Three years ago, in a darkened room in the heart of Silicon Valley, NASA engineers ran a simulation of a next-generation air traffic control system planned to manage a world where autonomous aircraft would routinely fly less than 400 feet above the ground.
This Jetsons-style world might consist of everything from package-delivery drones to flying cars or even autonomous airborne taxis. That will require an intelligent monitoring and control system for a future urban environment in which, as one NASA engineer described it, “the sky will be dark with drones.”
During the past decade, Silicon Valley has become the world’s center for self-driving car development. Virtually all of the world’s automakers have rushed to the Valley to establish research laboratories. Now, adding to that high-tech rush-hour traffic, a new generation of startups has begun work on aircraft that will take off and land vertically while carrying passengers for short trips in crowded urban areas.
In the race to build self-driving vehicles, the reason to head to the skies is simple, according to Sebastian Thrun, the former Stanford University roboticist who launched Google’s self-driving car program in 2009. While land-bound autonomous vehicles must avoid tens of thousands of stationary and moving objects, the chance of collisions in the air is vanishingly small, particularly when each vehicle knows the location and route of the other vehicles that surround it.
Not only do designers believe that flying cars will be safer, there is also the allure of the 15-minute trip from one end of Silicon Valley to the other. Joby Aviation, one of more than a half-dozen flying car startups based in the Valley, has stated that its goal is to offer an ultraquick trip from San Jose to San Francisco, initially for $100, but ultimately for as little as $20.
Joby, along with Kitty Hawk, financed by Google chief executive Larry Page, and Airbus’ A3 division, are the most visible of the flying-car startup design efforts now operating in the Valley.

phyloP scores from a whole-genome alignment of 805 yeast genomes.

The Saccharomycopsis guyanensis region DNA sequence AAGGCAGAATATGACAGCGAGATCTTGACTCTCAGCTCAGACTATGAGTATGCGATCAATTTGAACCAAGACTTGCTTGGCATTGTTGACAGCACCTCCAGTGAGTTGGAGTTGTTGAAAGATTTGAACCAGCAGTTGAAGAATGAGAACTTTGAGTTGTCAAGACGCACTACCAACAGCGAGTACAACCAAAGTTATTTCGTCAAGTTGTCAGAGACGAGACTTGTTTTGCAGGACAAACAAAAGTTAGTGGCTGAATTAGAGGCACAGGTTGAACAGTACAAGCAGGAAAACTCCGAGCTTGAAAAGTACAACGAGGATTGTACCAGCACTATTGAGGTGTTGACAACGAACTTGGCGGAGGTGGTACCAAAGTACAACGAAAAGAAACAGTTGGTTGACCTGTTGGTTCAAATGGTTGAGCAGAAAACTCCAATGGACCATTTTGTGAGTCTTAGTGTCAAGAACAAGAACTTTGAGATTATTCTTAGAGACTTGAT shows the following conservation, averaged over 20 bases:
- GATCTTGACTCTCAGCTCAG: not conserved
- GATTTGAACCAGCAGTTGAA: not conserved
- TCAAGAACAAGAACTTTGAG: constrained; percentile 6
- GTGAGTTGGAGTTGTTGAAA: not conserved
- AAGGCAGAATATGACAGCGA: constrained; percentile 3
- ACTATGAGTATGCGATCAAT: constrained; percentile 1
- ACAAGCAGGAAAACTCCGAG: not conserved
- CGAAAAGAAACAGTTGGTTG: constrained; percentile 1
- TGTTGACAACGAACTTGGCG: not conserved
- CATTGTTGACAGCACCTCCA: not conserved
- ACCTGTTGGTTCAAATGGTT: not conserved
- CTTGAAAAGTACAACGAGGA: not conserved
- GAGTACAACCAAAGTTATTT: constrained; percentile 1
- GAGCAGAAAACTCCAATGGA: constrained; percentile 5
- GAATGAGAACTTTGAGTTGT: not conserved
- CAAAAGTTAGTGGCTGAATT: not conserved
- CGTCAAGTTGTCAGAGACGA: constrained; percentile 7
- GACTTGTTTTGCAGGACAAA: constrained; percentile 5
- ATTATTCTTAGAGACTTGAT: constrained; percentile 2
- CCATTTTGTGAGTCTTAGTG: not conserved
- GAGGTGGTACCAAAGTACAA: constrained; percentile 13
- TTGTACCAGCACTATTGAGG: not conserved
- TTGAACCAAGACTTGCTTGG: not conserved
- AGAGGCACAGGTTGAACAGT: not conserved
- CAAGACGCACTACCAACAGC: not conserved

In April, Kitty Hawk lifted the veil of secrecy surrounding its flying vehicles when it demonstrated a single-passenger flying “octocopter” sled evocative of something that Luke Skywalker might fly in a “Star Wars” movie. The Kitty Hawk Flyer, created by a team of aerospace engineers who previously designed man-powered helicopters and the fastest human-powered bicycle, is reportedly just one of the company’s designs. Video and schematics of a 10-propeller vertical takeoff and landing (VTOL) craft being tested at an airfield in Gilroy, Calif., have also emerged.
The Airbus A3 division, based in San Jose, wants to become the Uber of the skies and is apparently planning to begin test flights next year.
It’s fashionable these days in Silicon Valley to bemoan the fact that while the region has long promised a flying-car future, to date it has been more successful in delivering services like Twitter.
At the same time, whether flying cars and package-delivery drones will become a reality still is being hotly debated. The current generation of drones are noisy. If the Kitty Hawk Flyer flitted over your home, it would sound a lot like your neighbor running his gas-powered lawn mower or leaf blower right overhead.
Thrun argues that sound-dampening technologies and the advent of electric-powered aircraft will vastly reduce the noise, but there is still great skepticism that human-controlled drones and passenger-carrying aircraft will be permitted to land and take off in urban neighborhoods.
But what happens when the skies fill with flying vehicles?
“I love the idea of being able to go out into my backyard and hop into my flying car,” says Brad Templeton, a Silicon Valley entrepreneur who has served as a consultant on Google’s self-driving project. “I hate the idea of my next-door neighbor having one.”